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Juma Sharkah: From the slum to the stage

SURVIVOR: Juma Sharkah

ANYONE WHO had the opportunity to watch Juma Sharkah’s harrowing performance as a girl forced to take on the brutal role of a child soldier during the Liberian Civil War would not be surprised that the actress was nominated for a prestigious Laurence Olivier Award.

Still, receiving the prestigious nod for her role in the production Liberian Girl was a pretty impressive feat considering the 20-year-old actress hadn’t even graduated from drama school.

The role, however, was an obvious fit for the rising star, who has experienced her fair share of war-related tragedy in real life.

Sharkah was born in war-torn Sierra Leone, where she faced some truly shocking experiences.

Though she admits she “doesn’t really like talking about it,” Sharkah reveals that before she turned 13, she stared death in the face.

“Basically, what they [soldiers] did was line people up and then kill them,” she recalled. “They would say ‘sing for us’ and we would have to sing for them.

“As you’re singing, they’re killing people. Then it was our turn – my family. But what happened – I don’t know. It was like the grace of God, something interrupted the whole thing and we just managed to run away.”

After escaping death, a young Sharkah was forced to face more troubles.

“My house was burnt down. I was sleeping in gutters, I was naked, I had nothing.”

For a year, she was out of education, but then her mother was able to come to England and Sharkah and her sister were able to join her.

Upon arrival in the UK, the aspiring actress, who is currently starring in The Skriker at Royal Exchange Theatre in Manchester, started applying to drama schools while she was at Leyton Sixth Form College in east London.

Although she can’t put her finger on the moment she fell in love with drama, Sharkah believes she was inspired by watching Nollywood films as a child.

STAGE STAR: Sharkah stars alongside Maxine Peake in The Skriker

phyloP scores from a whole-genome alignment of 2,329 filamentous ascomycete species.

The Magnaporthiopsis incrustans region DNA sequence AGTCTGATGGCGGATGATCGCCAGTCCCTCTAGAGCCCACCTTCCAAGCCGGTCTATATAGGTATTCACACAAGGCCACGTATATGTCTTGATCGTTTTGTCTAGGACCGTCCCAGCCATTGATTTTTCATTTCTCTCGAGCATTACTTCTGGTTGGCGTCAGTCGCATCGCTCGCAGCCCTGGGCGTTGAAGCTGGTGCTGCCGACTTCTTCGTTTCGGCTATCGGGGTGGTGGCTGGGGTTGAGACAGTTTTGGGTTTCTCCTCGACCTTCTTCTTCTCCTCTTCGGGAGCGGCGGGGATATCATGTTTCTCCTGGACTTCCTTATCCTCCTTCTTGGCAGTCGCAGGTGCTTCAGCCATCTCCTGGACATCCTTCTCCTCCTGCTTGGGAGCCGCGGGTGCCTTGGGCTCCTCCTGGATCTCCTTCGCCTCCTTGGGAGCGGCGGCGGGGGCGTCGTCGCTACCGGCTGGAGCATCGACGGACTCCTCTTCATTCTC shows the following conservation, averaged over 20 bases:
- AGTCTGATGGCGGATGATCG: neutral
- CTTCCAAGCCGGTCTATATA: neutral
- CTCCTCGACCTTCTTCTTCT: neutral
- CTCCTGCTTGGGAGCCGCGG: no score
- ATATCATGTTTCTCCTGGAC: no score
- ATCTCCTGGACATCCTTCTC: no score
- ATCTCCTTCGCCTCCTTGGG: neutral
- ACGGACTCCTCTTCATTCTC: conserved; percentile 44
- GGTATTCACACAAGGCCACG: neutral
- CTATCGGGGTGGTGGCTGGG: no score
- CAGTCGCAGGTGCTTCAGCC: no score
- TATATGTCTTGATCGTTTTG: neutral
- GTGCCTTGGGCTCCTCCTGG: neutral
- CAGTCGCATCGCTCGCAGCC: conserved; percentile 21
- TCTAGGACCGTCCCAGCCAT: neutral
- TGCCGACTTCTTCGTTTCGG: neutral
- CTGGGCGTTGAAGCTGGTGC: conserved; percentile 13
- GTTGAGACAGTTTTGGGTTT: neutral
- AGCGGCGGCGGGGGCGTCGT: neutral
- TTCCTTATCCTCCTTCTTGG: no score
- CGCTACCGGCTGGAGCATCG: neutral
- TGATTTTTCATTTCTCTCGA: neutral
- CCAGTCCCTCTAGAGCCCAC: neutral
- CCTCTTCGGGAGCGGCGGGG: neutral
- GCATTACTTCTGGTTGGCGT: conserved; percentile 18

“There’s a Nigerian actress called Genevieve Nnaji and I admired her a lot. She’s very raw and I just loved that.”

With Creole as her mother tongue, the language barrier when she arrived in London also heavily influenced her.

“When I came to England, I found it hard speaking English, so for me, I started expressing myself through movement and then acting came about.

“I did drama in secondary school and then I was still keen. I still wanted to find out more about it. So I did it at Leyton Sixth Form. I didn’t even know drama school existed until I went there.”

After being accepted to all the colleges she applied for, the 20-year-old was awarded a full scholarship and bursary to attend Arts Educational Schools London at 18.

“I chose to go ArtsEd, because as soon as I entered, I felt warm and at home.

“Coming from Africa, coming to another man’s country, you’re always, not searching for home necessarily, but you just want to have that rest. As soon as I walked into ArtsEd, I felt that.”

As she anxiously awaits her final grades, Sharkah can’t thank her ArtsEd teachers enough.

“They’ve been very supportive. I’ve always felt like I don’t fit in ‘cause I’m an African kid with an African accent.

“But one thing they kept saying to me was ‘yes we have accent classes for you to learn new accents, but your accent is yours. Do not try and change yourself. That’s what makes you unique. They taught me to embrace myself.”

Juma Sharkah stars in The Skriker at Royal Exchange Theatre, Manchester until August 1. Visit

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